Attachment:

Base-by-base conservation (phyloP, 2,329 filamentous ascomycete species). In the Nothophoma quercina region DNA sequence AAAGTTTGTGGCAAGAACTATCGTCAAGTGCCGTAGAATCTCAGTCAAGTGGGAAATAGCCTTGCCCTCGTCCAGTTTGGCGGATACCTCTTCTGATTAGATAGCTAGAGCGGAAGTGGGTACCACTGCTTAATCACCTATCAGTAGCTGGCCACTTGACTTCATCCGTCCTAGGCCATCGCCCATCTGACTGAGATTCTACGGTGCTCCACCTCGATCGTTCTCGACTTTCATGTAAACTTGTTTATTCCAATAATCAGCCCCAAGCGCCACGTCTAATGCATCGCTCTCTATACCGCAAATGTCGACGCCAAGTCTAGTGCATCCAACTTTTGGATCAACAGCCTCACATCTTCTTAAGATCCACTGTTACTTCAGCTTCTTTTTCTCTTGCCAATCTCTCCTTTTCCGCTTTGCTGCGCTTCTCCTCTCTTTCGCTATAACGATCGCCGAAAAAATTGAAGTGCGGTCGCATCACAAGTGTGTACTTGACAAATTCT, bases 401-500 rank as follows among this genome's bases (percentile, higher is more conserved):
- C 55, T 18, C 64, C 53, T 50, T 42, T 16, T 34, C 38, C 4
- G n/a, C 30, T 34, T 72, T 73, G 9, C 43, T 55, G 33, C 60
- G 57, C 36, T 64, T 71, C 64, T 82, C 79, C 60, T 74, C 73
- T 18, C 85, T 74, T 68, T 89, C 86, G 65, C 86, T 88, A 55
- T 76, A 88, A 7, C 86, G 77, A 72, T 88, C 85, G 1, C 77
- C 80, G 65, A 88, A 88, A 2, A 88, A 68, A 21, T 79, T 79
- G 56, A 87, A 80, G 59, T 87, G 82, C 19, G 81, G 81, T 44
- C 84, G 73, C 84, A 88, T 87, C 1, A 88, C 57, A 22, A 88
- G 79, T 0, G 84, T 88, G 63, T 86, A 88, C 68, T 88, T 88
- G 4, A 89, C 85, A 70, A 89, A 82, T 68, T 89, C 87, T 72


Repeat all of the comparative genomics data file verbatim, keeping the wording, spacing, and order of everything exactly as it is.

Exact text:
Base-by-base conservation (phyloP, 2,329 filamentous ascomycete species). In the Nothophoma quercina region DNA sequence AAAGTTTGTGGCAAGAACTATCGTCAAGTGCCGTAGAATCTCAGTCAAGTGGGAAATAGCCTTGCCCTCGTCCAGTTTGGCGGATACCTCTTCTGATTAGATAGCTAGAGCGGAAGTGGGTACCACTGCTTAATCACCTATCAGTAGCTGGCCACTTGACTTCATCCGTCCTAGGCCATCGCCCATCTGACTGAGATTCTACGGTGCTCCACCTCGATCGTTCTCGACTTTCATGTAAACTTGTTTATTCCAATAATCAGCCCCAAGCGCCACGTCTAATGCATCGCTCTCTATACCGCAAATGTCGACGCCAAGTCTAGTGCATCCAACTTTTGGATCAACAGCCTCACATCTTCTTAAGATCCACTGTTACTTCAGCTTCTTTTTCTCTTGCCAATCTCTCCTTTTCCGCTTTGCTGCGCTTCTCCTCTCTTTCGCTATAACGATCGCCGAAAAAATTGAAGTGCGGTCGCATCACAAGTGTGTACTTGACAAATTCT, bases 401-500 rank as follows among this genome's bases (percentile, higher is more conserved):
- C 55, T 18, C 64, C 53, T 50, T 42, T 16, T 34, C 38, C 4
- G n/a, C 30, T 34, T 72, T 73, G 9, C 43, T 55, G 33, C 60
- G 57, C 36, T 64, T 71, C 64, T 82, C 79, C 60, T 74, C 73
- T 18, C 85, T 74, T 68, T 89, C 86, G 65, C 86, T 88, A 55
- T 76, A 88, A 7, C 86, G 77, A 72, T 88, C 85, G 1, C 77
- C 80, G 65, A 88, A 88, A 2, A 88, A 68, A 21, T 79, T 79
- G 56, A 87, A 80, G 59, T 87, G 82, C 19, G 81, G 81, T 44
- C 84, G 73, C 84, A 88, T 87, C 1, A 88, C 57, A 22, A 88
- G 79, T 0, G 84, T 88, G 63, T 86, A 88, C 68, T 88, T 88
- G 4, A 89, C 85, A 70, A 89, A 82, T 68, T 89, C 87, T 72